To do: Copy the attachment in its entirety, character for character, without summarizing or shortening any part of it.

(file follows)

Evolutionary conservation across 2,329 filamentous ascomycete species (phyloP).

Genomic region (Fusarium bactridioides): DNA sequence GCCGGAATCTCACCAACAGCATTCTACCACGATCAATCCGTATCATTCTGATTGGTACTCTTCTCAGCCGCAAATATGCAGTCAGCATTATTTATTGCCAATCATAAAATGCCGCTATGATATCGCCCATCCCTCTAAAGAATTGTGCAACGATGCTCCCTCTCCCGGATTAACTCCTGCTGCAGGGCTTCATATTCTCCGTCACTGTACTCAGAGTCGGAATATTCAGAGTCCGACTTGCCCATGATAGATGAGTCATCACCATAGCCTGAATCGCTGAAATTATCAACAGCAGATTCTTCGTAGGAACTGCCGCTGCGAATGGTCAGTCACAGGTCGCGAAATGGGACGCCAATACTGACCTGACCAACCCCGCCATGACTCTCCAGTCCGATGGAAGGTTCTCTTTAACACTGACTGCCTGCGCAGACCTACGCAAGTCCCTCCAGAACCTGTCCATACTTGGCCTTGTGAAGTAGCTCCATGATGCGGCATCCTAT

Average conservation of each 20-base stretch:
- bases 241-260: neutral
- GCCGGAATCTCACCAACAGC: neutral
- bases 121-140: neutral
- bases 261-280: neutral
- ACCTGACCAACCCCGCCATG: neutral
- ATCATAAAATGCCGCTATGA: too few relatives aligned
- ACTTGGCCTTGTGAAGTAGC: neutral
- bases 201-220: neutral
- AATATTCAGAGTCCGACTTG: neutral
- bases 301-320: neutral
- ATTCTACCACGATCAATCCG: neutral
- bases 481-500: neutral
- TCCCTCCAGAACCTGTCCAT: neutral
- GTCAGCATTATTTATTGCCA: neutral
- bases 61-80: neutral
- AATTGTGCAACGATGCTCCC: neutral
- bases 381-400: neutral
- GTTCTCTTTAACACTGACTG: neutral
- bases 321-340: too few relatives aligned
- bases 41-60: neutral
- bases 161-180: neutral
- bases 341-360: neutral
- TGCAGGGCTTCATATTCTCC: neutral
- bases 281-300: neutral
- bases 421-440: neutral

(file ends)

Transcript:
Evolutionary conservation across 2,329 filamentous ascomycete species (phyloP).

Genomic region (Fusarium bactridioides): DNA sequence GCCGGAATCTCACCAACAGCATTCTACCACGATCAATCCGTATCATTCTGATTGGTACTCTTCTCAGCCGCAAATATGCAGTCAGCATTATTTATTGCCAATCATAAAATGCCGCTATGATATCGCCCATCCCTCTAAAGAATTGTGCAACGATGCTCCCTCTCCCGGATTAACTCCTGCTGCAGGGCTTCATATTCTCCGTCACTGTACTCAGAGTCGGAATATTCAGAGTCCGACTTGCCCATGATAGATGAGTCATCACCATAGCCTGAATCGCTGAAATTATCAACAGCAGATTCTTCGTAGGAACTGCCGCTGCGAATGGTCAGTCACAGGTCGCGAAATGGGACGCCAATACTGACCTGACCAACCCCGCCATGACTCTCCAGTCCGATGGAAGGTTCTCTTTAACACTGACTGCCTGCGCAGACCTACGCAAGTCCCTCCAGAACCTGTCCATACTTGGCCTTGTGAAGTAGCTCCATGATGCGGCATCCTAT

Average conservation of each 20-base stretch:
- bases 241-260: neutral
- GCCGGAATCTCACCAACAGC: neutral
- bases 121-140: neutral
- bases 261-280: neutral
- ACCTGACCAACCCCGCCATG: neutral
- ATCATAAAATGCCGCTATGA: too few relatives aligned
- ACTTGGCCTTGTGAAGTAGC: neutral
- bases 201-220: neutral
- AATATTCAGAGTCCGACTTG: neutral
- bases 301-320: neutral
- ATTCTACCACGATCAATCCG: neutral
- bases 481-500: neutral
- TCCCTCCAGAACCTGTCCAT: neutral
- GTCAGCATTATTTATTGCCA: neutral
- bases 61-80: neutral
- AATTGTGCAACGATGCTCCC: neutral
- bases 381-400: neutral
- GTTCTCTTTAACACTGACTG: neutral
- bases 321-340: too few relatives aligned
- bases 41-60: neutral
- bases 161-180: neutral
- bases 341-360: neutral
- TGCAGGGCTTCATATTCTCC: neutral
- bases 281-300: neutral
- bases 421-440: neutral